Chattanooga is the birthplace of the Medal of Honor, first bestowed upon a group of 19 Union soldiers who were part of the Chattanooga company that became known as “Andrews’ Raiders.” The group executed the mission known as “The Great Locomotive Chase,” taking control of a Confederate train in Marietta and running it to Chattanooga, disrupting Confederate movement and communication along the way by cutting telegraph lines and pulling up or putting timber over the tracks. All were captured and taken as prisoners, though some managed to escape. All 19 were eventually awarded the Medal of Honor, including the four who were hanged by the Confederate Army.
An unusually large number of recipients have called the city home: Alvin York, Ray Duke, Paul Huff, Desmond Doss and Charles Coolidge. Other local recipients include Dr. Mary Walker — the only woman to receive the honor. She was awarded for her actions as a doctor during the Civil War stationed just below Cameron Hill.
Plans are underway for the Charles H. Coolidge Medal of Honor Heritage Center, which has finally found its home in Aquarium Plaza downtown. Vince Butler, a longtime champion of the museum, spoke to North Chattanooga Chamber Council attendees about what's in store.
For four years the museum's proponents have been searching for a location to replace the current 950-square-foot Medal of Honor Museum location inside Northgate Mall. Butler described the new museum as "a true heritage center that will recognize the Medal of Honor for what it is."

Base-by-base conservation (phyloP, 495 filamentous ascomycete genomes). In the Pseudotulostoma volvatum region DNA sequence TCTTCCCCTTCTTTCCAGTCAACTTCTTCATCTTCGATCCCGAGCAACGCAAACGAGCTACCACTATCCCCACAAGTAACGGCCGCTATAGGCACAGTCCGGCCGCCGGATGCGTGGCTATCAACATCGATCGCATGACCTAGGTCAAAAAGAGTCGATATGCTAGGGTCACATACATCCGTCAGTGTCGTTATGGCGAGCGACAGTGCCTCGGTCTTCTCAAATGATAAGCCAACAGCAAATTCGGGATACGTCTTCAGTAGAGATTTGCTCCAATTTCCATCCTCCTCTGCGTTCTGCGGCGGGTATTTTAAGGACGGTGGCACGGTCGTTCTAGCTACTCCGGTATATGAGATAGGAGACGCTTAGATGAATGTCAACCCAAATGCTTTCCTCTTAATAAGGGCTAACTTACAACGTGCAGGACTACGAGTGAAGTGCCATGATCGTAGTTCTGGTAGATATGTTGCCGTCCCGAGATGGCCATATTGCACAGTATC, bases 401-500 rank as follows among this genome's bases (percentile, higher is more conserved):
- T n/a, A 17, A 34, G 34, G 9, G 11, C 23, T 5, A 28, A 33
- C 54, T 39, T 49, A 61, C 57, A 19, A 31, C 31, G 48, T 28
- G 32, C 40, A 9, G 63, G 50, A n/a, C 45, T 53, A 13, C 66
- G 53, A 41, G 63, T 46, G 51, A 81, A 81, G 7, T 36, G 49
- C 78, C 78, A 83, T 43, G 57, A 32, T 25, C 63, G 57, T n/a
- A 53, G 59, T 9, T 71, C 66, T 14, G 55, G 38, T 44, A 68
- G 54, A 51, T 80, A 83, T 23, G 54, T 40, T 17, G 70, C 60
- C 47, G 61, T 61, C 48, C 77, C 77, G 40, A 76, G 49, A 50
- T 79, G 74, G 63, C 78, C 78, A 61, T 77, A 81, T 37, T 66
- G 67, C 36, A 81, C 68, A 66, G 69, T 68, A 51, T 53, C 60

The museum's character development program, focused on the selfless character traits exhibited by Medal of Honor recipients, was one highlight of his presentation. The program will use real stories of medal recipients to teach six character traits: sacrifice, integrity, patriotism, courage, commitment and citizenship.
"Those six values are the mission of the Heritage Center," said Butler.
He said the new 3,000- to 4,000-square-foot museum will feature immersive exhibits similar to those found in The National WWII Museum in New Orleans. It will host traveling exhibits from that museum as well as through its partnership with the Smithsonian.
Exhibits will begin with the Civil War and continue chronologically to the current War on Terror, focusing on the 32 Medal of Honor recipients from Tennessee. Visitors may experience what it was like fighting in a trench in Germany like Alvin York, or feel the weight of lowering 75 soldiers down a cliff like Desmond Doss.
"It's not a static museum," Butler said, explaining that the goal of the exhibits is to help people understand how the medal recipients' service differed from that of a typical soldier.
The Heritage Center has a 50-year lease for the space in Aquarium Plaza that's contingent upon organizers raising the $5 million to complete the fundraising campaign launched three months ago. The goal is to raise $3 million by the end of 2018, and if that goal is reached, the museum is expected to open in February 2020, Butler said.
For more information, visit mohm.org.